It didn’t take long for a groundswell of public opinion to start pushing against the Confederate battle flag. Walmart, Sears, eBay, and Amazon have stepped forward to say they are not going to continue selling the stars and bars. Also:
BREAKING: Prominent U.S. flag maker, Valley Forge Flag, says to stop producing and selling Confederate flags
— Reuters Top News (@Reuters) June 23, 2015
BREAKING: Mississippi House speaker: Confederate emblem is offensive, should be removed from state flag.
— The Associated Press (@AP) June 23, 2015
Top Republican in Ky House, Jeff Hoover calls on @GovSteveBeshear to issue exec order, relocate Jefferson Davis statue to Ky History Center
— Joe Arnold (@WHAS11Joe) June 23, 2015
Next we should get rid of Jefferson Davis Highway, and rename the last high school in the country named after Nathan Bedford Forrest, one of the founders of the KKK.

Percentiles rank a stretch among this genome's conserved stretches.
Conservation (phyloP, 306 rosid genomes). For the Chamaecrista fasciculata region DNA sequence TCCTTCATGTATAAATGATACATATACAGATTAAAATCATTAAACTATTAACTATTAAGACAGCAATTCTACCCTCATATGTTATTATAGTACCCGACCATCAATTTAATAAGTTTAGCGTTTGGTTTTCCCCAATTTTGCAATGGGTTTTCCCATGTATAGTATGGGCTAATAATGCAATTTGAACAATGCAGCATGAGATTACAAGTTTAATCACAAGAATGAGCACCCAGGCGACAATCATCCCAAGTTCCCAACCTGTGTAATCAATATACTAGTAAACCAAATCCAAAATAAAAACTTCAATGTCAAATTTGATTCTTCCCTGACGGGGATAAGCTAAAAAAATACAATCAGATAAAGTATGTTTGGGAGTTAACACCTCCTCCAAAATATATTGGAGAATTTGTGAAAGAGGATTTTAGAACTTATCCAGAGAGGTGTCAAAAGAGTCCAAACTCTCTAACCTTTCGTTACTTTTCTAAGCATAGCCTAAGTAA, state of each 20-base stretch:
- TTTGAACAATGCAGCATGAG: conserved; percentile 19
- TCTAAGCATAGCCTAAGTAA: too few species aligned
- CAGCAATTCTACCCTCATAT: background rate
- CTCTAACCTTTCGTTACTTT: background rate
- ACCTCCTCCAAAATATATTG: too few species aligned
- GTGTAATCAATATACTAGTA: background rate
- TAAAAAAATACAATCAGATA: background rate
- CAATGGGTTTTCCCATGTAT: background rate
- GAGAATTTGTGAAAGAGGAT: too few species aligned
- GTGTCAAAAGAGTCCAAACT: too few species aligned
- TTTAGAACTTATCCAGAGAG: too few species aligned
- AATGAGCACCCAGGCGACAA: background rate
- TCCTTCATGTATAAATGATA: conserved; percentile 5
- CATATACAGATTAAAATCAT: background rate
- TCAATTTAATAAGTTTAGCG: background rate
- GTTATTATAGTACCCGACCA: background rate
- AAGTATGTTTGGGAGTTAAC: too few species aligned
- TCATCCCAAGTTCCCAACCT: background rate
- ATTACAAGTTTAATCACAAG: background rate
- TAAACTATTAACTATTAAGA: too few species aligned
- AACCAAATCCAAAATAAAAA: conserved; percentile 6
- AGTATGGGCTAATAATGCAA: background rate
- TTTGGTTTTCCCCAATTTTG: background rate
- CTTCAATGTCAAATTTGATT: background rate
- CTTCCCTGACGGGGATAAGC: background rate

It seems like it’s coming very quickly, doesn’t it? Public opinion is shifting decisively. All my life I’ve heard people saying that the Civil War was not really about slavery, and blah blah blah, but those old stories don’t stand up any more. They’re too easily disproven.
If you’re the jerk I recently unfriended on Facebook, you might think this is all reactionary bullshit that accomplishes nothing, but I have to lay a giant NOPE on that. There’s no serious argument to be made that the stars and bars belongs on US government buildings. It’s a flag of treason. US soldiers were shot by rebels marching under it. There’s no serious argument to be made that the flag has nothing to do with white supremacy. It was flown in a rebellion fought over the keeping of slaves, and it has been resurgent since the fifties as a giant fuck you to the civil rights movement.
Taking down one flag, changing the name of a school or highway, or moving a statue into a museum isn’t going to solve all of our problems with racism. They don’t have to. These victories are cumulative.
And they matter. They may seem like petty things on their own, but taken together they form the gigantic foundation I was talking about last week.
There’s change to be made in communities far from us and in our own neighborhoods. Make your voice heard.